How alcohol is influencing shoppers online and off.

Lori Bahnmueller 11/09/17 - 8:11 pm

How alcohol is influencing shoppers online and off.

I’m wearing a scarlet sweater today. It’s the one I bought when I’d had one too many glasses of cabernet to care much about a budget. Ultimately, it was a good call—on sale, good fit, timeless. I wish I could say the same for the three pairs of jeggings and hombre sweater that I also bought when my guard was otherwise compromised.

I wasn’t actually shopping when the incident occurred. In other words, I didn’t tipsy shop intentionally. I was binge watching a drama when the clothing found me. True, I had flirted with the sweater once or twice before, even checked on the size and perused a couple reviews. But it hadn’t made it to my cart. I’d forgotten all about it; but it didn’t forget about me.

The retargeted digital unit found me at just the right time. (On an overstuffed chair, wrapped in a fleece blanket, wallet nearby, comfortably buzzed.) For months, I thought I was alone in my shame until I discovered that drunk online shopping is a thing.

A third of Americans admit to having shopped while under the influence, according to the survey. The average spend is $206, just a little south of my spree. Millennials and Xers are the biggest offenders, 39 percent and 36 percent respectively, with Boomers representing 18 percent of sip and click shoppers.

It’s a potent cocktail—with equal parts convenience and abandon. Online merchants are more than happy to oblige. Business booms Fridays after 2 a.m. at fashion commerce sites like Lyst and Racked, with sales increasing as much as 48 percent.

Brick and mortar stores want in on the action, serving alcohol in hopes of luring more customers’ offline and into their shops.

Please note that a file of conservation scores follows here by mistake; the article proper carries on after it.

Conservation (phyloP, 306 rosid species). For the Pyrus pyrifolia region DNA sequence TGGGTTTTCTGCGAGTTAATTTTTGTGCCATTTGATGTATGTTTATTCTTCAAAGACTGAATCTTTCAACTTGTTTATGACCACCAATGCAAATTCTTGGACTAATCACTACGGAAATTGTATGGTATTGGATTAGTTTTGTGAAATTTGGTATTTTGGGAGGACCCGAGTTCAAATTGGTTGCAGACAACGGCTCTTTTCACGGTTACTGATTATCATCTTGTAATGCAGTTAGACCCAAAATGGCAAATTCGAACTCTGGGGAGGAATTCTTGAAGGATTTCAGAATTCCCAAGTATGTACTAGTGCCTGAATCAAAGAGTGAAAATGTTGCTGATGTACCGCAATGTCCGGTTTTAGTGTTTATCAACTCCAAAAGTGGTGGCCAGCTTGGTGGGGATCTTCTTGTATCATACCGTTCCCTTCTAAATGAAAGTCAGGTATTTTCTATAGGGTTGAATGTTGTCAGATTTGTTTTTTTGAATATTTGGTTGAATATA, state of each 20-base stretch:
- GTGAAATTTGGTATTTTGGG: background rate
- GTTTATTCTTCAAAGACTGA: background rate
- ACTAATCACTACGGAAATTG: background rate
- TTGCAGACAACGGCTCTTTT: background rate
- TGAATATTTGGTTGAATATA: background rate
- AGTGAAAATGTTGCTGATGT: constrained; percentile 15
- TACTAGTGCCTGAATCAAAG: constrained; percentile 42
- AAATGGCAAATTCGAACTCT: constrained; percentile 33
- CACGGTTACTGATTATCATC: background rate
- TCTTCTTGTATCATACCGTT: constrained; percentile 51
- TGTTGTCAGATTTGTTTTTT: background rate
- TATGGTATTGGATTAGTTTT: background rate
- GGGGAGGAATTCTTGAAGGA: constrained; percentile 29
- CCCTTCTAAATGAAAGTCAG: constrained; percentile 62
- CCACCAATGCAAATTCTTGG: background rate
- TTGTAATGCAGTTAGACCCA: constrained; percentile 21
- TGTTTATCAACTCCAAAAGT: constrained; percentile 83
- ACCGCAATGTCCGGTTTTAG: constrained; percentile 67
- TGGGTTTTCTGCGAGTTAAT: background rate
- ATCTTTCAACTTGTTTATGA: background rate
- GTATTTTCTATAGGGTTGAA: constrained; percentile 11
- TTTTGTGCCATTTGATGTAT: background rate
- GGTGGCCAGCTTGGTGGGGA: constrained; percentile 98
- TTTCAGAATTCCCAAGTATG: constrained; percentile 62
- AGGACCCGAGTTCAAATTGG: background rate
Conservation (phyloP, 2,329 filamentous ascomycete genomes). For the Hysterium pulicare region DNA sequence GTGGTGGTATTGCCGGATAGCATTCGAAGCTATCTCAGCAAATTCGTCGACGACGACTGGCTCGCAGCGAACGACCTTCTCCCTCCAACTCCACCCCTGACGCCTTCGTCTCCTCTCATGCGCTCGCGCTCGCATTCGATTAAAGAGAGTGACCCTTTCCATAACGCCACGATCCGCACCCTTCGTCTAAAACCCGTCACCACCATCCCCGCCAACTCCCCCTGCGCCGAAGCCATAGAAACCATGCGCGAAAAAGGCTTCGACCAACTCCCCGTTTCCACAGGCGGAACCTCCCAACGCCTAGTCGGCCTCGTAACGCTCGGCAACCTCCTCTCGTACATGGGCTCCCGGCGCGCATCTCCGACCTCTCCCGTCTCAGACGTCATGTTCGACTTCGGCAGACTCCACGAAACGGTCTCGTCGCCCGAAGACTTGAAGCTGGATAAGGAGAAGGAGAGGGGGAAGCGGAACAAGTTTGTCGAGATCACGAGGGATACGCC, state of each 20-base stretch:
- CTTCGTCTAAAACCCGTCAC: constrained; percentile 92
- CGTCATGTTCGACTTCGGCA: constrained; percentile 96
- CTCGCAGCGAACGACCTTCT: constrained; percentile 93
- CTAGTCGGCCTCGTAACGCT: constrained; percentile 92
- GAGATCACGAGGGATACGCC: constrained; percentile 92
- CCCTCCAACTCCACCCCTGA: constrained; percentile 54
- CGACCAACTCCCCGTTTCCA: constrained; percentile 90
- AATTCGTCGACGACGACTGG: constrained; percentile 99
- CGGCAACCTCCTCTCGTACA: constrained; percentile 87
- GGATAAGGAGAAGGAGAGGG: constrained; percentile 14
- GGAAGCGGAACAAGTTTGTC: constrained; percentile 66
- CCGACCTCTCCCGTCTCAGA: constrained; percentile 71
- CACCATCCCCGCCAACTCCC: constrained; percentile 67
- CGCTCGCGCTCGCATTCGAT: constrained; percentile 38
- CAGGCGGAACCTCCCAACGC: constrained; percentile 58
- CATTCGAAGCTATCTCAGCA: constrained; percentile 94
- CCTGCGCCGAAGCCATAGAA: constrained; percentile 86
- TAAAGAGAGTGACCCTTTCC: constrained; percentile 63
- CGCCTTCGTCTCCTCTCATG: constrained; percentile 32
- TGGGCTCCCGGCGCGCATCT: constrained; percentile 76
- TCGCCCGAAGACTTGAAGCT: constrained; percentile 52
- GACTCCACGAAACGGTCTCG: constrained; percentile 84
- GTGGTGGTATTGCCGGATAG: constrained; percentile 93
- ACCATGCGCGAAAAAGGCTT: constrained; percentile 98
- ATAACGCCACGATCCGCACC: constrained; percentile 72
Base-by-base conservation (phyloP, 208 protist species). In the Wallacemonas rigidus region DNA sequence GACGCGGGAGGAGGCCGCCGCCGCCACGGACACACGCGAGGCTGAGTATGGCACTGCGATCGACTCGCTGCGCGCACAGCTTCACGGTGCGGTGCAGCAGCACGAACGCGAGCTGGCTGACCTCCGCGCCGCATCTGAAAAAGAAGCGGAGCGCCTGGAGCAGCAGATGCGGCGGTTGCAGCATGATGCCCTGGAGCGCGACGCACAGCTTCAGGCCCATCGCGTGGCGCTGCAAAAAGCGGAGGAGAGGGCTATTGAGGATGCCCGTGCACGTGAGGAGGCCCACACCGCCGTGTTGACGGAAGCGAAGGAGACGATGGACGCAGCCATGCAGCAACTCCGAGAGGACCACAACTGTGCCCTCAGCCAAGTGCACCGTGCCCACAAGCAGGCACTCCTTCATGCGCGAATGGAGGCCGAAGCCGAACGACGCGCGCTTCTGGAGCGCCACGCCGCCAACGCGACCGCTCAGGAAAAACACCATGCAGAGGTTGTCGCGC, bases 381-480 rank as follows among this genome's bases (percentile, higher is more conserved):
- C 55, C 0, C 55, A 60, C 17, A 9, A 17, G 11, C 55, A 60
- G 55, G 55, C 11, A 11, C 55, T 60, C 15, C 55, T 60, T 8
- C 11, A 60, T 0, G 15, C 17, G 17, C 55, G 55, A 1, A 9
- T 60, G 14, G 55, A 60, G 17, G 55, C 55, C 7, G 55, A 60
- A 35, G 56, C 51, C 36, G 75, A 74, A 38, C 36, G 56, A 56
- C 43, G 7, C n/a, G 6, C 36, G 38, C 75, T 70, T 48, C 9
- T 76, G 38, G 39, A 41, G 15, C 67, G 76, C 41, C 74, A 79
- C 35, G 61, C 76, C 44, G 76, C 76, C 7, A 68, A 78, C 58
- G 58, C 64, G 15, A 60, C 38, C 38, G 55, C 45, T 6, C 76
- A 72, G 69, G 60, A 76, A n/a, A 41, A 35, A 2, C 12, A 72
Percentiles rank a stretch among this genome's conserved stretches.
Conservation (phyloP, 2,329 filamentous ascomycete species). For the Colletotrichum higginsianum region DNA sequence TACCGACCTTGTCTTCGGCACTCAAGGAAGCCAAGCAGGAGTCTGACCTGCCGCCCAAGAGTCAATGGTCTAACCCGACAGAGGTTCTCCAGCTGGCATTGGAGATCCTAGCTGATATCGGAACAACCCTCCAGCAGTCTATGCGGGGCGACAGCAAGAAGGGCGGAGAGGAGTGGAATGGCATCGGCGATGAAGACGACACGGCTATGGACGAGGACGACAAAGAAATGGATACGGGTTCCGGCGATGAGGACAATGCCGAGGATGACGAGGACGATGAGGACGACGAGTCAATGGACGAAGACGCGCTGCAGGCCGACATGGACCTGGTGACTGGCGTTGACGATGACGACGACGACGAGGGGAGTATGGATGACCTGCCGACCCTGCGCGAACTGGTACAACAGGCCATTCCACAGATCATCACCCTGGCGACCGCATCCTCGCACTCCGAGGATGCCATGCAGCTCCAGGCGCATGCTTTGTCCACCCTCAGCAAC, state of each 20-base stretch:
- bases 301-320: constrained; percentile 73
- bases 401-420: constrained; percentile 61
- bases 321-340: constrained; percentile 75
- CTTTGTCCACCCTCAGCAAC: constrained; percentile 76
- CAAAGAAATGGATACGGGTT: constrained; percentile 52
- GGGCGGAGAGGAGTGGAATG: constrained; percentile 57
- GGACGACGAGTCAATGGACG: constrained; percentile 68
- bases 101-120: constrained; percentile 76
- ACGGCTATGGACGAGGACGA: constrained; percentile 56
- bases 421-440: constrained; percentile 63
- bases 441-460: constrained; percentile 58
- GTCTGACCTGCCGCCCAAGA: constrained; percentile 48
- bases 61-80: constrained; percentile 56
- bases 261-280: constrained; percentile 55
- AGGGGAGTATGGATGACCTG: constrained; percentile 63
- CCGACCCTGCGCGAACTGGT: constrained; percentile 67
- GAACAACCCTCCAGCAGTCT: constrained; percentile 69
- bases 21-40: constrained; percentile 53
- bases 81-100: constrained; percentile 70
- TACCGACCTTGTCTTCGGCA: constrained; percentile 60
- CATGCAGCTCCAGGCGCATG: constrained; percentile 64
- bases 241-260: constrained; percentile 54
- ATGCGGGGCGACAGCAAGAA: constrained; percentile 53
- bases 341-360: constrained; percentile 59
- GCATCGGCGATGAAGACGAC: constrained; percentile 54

Whole Foods has been pouring craft beer and wine at select stores since 2010.  “People like to get a glass of beer and make their shopping experience a little more relaxed,” said Mary Ann Nisley, the store marketer of a Whole Foods in Ann Arbor when the store began serving alcohol in 2014.

Target sidled up to the bar, albeit briefly, when a Starbucks roommate at its Streeterville, Ill., location sold beer and wine as part of its short-lived “Evenings” program. The anticipation started building as soon as Target applied for a liquor license. “Target wants to make you a cocktail while you shop,” reported “A Chicago Target store could serve liquor when it opens in October,” teased USA Today.

Retailers say they’re not plying on alcohol to prey on consumers; that it has nothing to do with lowering inhibitions to boost sales. They’re just trying to keep things interesting for consumers, and to stand out in a competitive market. “We want our customers to enjoy their shopping experience,” Nisley told

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